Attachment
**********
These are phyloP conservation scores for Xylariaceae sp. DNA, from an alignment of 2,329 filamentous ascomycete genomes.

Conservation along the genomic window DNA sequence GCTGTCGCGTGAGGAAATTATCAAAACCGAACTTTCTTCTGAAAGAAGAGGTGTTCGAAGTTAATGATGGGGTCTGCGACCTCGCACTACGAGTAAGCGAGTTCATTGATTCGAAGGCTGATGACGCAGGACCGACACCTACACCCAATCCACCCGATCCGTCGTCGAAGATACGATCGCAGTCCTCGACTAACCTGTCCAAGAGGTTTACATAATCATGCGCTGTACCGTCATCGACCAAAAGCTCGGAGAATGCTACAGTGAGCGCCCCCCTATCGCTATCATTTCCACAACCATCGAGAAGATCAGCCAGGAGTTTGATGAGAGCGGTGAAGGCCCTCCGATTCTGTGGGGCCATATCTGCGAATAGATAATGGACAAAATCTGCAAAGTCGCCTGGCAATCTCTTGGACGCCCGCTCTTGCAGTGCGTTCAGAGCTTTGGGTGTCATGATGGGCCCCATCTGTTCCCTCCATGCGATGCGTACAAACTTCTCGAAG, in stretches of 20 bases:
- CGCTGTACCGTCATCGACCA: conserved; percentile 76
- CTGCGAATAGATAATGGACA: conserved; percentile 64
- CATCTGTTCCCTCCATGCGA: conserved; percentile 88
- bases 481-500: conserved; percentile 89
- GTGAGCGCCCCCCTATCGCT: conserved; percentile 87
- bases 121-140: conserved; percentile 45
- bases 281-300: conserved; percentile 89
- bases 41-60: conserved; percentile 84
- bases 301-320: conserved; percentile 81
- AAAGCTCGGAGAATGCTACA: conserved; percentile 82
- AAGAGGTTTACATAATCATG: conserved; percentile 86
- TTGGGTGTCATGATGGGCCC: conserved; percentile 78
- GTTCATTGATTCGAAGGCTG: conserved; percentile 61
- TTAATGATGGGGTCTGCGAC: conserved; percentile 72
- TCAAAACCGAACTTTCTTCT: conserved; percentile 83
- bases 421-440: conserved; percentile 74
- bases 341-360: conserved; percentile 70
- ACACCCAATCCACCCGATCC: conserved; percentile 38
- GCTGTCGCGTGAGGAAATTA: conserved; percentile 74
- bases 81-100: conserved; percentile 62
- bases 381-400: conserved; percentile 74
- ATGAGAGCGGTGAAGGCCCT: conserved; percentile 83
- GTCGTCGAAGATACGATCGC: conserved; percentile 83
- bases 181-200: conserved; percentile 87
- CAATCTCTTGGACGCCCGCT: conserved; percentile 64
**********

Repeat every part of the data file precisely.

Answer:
These are phyloP conservation scores for Xylariaceae sp. DNA, from an alignment of 2,329 filamentous ascomycete genomes.

Conservation along the genomic window DNA sequence GCTGTCGCGTGAGGAAATTATCAAAACCGAACTTTCTTCTGAAAGAAGAGGTGTTCGAAGTTAATGATGGGGTCTGCGACCTCGCACTACGAGTAAGCGAGTTCATTGATTCGAAGGCTGATGACGCAGGACCGACACCTACACCCAATCCACCCGATCCGTCGTCGAAGATACGATCGCAGTCCTCGACTAACCTGTCCAAGAGGTTTACATAATCATGCGCTGTACCGTCATCGACCAAAAGCTCGGAGAATGCTACAGTGAGCGCCCCCCTATCGCTATCATTTCCACAACCATCGAGAAGATCAGCCAGGAGTTTGATGAGAGCGGTGAAGGCCCTCCGATTCTGTGGGGCCATATCTGCGAATAGATAATGGACAAAATCTGCAAAGTCGCCTGGCAATCTCTTGGACGCCCGCTCTTGCAGTGCGTTCAGAGCTTTGGGTGTCATGATGGGCCCCATCTGTTCCCTCCATGCGATGCGTACAAACTTCTCGAAG, in stretches of 20 bases:
- CGCTGTACCGTCATCGACCA: conserved; percentile 76
- CTGCGAATAGATAATGGACA: conserved; percentile 64
- CATCTGTTCCCTCCATGCGA: conserved; percentile 88
- bases 481-500: conserved; percentile 89
- GTGAGCGCCCCCCTATCGCT: conserved; percentile 87
- bases 121-140: conserved; percentile 45
- bases 281-300: conserved; percentile 89
- bases 41-60: conserved; percentile 84
- bases 301-320: conserved; percentile 81
- AAAGCTCGGAGAATGCTACA: conserved; percentile 82
- AAGAGGTTTACATAATCATG: conserved; percentile 86
- TTGGGTGTCATGATGGGCCC: conserved; percentile 78
- GTTCATTGATTCGAAGGCTG: conserved; percentile 61
- TTAATGATGGGGTCTGCGAC: conserved; percentile 72
- TCAAAACCGAACTTTCTTCT: conserved; percentile 83
- bases 421-440: conserved; percentile 74
- bases 341-360: conserved; percentile 70
- ACACCCAATCCACCCGATCC: conserved; percentile 38
- GCTGTCGCGTGAGGAAATTA: conserved; percentile 74
- bases 81-100: conserved; percentile 62
- bases 381-400: conserved; percentile 74
- ATGAGAGCGGTGAAGGCCCT: conserved; percentile 83
- GTCGTCGAAGATACGATCGC: conserved; percentile 83
- bases 181-200: conserved; percentile 87
- CAATCTCTTGGACGCCCGCT: conserved; percentile 64